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August 29, 2020

She Showed the World That It’s Okay to Be ‘Not Okay’

Sometimes personal pain and social pressure can drive us to insanity. But pearls teach us that if you keep on keeping on, if you reach deep inside yourself, there is beauty within. We believe that people are like oysters, and that we can channel our pain and difficulties in such a way that we take an ordinary – and sometimes not so ordinary – life with a multitude of setbacks and turn it into a pearlescent legacy. In honor of this unique human quality, we are publishing a series looking at women who have lived their lives like pearls. This is another installment of the Living like a Pearl series. Find the other stories here.


When the world first noticed her, it seemed she was already a pearl. Young, beautiful, kind, she was working as a kindergarten assistant when she caught the eye of the world’s most eligible bachelor at the time: Prince Charles, first in line to the British throne. But looking back on her life, it is almost as if her true beauty lay in her brokenness.  


She was only 21 when she married Prince Charles in front of millions of people. Her dress was puffy and full of bows, with a massively long trail. Her shy smile and brilliant blue eyes captivated the world. Her life seemed like a fairy tale in real life – it was everything but.


She and Charles had only seen each other for a few weeks before they became engaged, and he was 13 years older than her. Her parents, members of the nobility in Britain, divorced when she was seven years old. Shortly after the separation, her father won custody of her and her siblings and cut off contact with their mother with little explanation to the children. She had a troubled relationship with her stepmother, and she described her childhood as ‘very unhappy’ and ‘very unstable’.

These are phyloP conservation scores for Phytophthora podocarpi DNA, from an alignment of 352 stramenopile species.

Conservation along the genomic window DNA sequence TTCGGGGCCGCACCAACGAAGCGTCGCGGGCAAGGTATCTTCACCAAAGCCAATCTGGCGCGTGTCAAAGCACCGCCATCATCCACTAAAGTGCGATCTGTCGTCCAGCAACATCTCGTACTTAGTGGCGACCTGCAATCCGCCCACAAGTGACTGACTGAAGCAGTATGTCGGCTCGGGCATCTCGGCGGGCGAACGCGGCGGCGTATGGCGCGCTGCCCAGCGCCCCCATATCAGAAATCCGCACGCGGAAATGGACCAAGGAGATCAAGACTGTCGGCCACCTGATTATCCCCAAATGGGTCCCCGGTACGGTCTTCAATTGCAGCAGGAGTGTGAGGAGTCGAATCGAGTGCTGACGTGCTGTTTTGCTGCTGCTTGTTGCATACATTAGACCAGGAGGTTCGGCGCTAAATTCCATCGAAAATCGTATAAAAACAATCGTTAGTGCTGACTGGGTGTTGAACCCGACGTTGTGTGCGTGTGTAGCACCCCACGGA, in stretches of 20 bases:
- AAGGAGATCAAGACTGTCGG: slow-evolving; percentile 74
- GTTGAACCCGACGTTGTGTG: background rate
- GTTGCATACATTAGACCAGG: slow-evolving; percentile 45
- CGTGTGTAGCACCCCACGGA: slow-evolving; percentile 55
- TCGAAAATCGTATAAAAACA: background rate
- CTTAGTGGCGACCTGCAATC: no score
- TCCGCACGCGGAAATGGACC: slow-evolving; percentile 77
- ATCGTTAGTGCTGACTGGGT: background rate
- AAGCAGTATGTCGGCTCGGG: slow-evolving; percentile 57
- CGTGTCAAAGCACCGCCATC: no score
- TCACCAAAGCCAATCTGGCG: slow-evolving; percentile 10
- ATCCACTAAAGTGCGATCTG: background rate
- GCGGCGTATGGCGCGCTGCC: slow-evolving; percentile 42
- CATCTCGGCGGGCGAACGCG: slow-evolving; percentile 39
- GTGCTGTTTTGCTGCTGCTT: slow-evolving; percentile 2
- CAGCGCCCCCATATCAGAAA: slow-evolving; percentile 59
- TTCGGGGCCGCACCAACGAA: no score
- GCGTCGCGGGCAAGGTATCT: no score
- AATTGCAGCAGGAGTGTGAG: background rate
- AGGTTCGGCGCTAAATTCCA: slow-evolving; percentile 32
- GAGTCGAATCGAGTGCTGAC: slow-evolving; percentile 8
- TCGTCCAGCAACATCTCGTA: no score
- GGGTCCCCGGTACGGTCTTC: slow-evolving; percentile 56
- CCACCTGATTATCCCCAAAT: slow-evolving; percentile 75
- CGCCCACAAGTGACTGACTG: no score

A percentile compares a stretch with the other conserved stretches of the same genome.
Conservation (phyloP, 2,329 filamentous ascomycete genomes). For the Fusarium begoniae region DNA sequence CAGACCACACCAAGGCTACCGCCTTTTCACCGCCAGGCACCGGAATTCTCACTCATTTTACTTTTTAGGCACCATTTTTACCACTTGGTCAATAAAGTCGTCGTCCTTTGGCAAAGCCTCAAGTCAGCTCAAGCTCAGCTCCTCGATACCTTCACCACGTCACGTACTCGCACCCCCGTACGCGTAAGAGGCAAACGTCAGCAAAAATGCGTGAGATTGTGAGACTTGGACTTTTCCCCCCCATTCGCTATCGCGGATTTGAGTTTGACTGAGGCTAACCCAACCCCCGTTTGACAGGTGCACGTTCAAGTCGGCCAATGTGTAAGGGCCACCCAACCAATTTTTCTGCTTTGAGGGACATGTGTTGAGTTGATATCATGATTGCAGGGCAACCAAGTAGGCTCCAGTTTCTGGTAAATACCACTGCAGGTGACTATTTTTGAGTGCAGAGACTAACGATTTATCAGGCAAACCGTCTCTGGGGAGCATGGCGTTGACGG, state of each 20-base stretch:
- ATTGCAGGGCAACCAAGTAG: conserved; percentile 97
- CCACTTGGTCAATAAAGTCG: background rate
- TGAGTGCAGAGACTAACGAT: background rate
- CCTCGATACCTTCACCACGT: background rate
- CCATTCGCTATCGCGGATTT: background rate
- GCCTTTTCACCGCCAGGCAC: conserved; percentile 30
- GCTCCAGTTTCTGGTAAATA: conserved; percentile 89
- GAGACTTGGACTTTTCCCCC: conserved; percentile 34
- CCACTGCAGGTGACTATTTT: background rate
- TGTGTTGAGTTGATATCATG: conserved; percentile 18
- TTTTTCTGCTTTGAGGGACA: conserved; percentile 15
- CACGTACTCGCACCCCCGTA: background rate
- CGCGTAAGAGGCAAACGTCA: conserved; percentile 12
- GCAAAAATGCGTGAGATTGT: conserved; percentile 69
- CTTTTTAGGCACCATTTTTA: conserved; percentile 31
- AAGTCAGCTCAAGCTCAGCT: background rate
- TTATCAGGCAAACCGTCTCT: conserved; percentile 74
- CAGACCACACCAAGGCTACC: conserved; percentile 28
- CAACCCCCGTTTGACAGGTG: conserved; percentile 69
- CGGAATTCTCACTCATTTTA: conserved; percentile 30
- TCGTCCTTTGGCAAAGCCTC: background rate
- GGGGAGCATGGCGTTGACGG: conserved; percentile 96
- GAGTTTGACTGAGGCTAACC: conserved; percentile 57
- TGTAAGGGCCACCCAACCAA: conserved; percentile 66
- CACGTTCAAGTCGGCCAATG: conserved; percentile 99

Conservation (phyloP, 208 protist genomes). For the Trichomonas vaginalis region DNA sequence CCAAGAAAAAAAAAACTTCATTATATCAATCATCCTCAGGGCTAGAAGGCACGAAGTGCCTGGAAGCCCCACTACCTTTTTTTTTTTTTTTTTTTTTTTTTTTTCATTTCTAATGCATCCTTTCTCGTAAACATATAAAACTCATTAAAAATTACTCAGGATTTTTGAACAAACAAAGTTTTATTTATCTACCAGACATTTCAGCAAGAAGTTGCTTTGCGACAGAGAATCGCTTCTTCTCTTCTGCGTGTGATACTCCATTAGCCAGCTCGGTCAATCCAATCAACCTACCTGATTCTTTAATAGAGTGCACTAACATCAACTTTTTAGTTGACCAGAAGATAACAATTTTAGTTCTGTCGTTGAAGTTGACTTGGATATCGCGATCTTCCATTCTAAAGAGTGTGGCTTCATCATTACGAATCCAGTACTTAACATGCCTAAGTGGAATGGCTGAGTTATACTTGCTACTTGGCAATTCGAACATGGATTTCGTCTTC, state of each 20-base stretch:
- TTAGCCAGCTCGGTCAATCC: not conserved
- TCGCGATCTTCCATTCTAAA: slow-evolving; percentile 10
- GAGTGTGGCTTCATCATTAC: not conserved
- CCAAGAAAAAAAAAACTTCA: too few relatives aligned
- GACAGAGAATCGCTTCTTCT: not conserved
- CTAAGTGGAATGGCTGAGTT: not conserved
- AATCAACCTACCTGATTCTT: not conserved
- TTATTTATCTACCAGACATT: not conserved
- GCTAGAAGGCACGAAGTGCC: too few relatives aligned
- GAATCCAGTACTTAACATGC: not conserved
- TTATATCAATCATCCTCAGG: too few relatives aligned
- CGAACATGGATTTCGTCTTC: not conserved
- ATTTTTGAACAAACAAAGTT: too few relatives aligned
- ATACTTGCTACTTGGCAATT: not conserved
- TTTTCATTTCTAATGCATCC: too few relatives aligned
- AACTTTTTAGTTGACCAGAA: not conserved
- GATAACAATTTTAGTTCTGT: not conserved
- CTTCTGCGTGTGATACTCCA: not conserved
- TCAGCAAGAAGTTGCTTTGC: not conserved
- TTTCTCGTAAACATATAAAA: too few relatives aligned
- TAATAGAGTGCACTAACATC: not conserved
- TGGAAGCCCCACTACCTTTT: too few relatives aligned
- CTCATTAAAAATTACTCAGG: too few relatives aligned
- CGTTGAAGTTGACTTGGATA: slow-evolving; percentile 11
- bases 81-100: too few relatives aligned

Her marriage to Prince Charles was also not a happy one. They both had affairs, and Diana struggled to cope with royal life. Though no-one knew it at the time, she had extremely low self-esteem that was only worsened by her husband’s unfaithfulness and the scrutiny from the public. She revealed later that she was extremely unhappy, to the point that she had thrown herself down the stairs while pregnant with Prince William. She suffered from depression and bulimia, which was dismissed by the royal family and worsened by constantly being in the public eye.


Then came what seems like a tipping point: Diana and Charles separated. And from here, things could have gone either way. The public could have hated her for it; she could have given up on life. When the divorce became final, she was stripped of her title of Her Royal Highness. And there were those who called her ‘crazy’ and ‘difficult’.

But Diana was a true pearl. She started working harder: she hired a voice coach to improve her public speaking voice. She used her power to tell her side of the story about the affairs in interviews with the media. The night Prince Charles publicly admitted to his affair with Camilla Parker-Bowles, Diana showed up for a public event in an outfit that someone called “the most strategic dress ever used by a woman” and the “revenge dress” because she looked simply breathtaking, and she smiled all evening.


But what makes her legacy larger than life is the way she was able to use her own pain to show true empathy and bravery in her royal charity work. She famously hugged and touched Aids patients and people suffering from leprosy in a time when sufferers of these diseases were ostracized.

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She was the patron of HALO Trust, an organization that removes debris and landmines left by war. One of her efforts to raise awareness of the issue included walking a deadly field of possible mines shortly before her death. (Today, there is a thriving village, and Prince Harry recently walked the same stretch in her honor). Her influence was such that it was recognized in the British Parliament and a few months after her death, the International Campaign to Ban Landmines won the Nobel Peace Prize. And this is only one of many, many examples. She also raised awareness and money to fight cancer and mental illness, and it has been said that “her overall effect on charity is probably more significant than any other person’s in the 20th century.”


Princess Diana showed the world that it’s okay to be ‘not okay’ at times. That personal suffering can offer you a chance to emerge stronger, more confident and more beautiful than before – a pearl in her own right, with or without a royal title.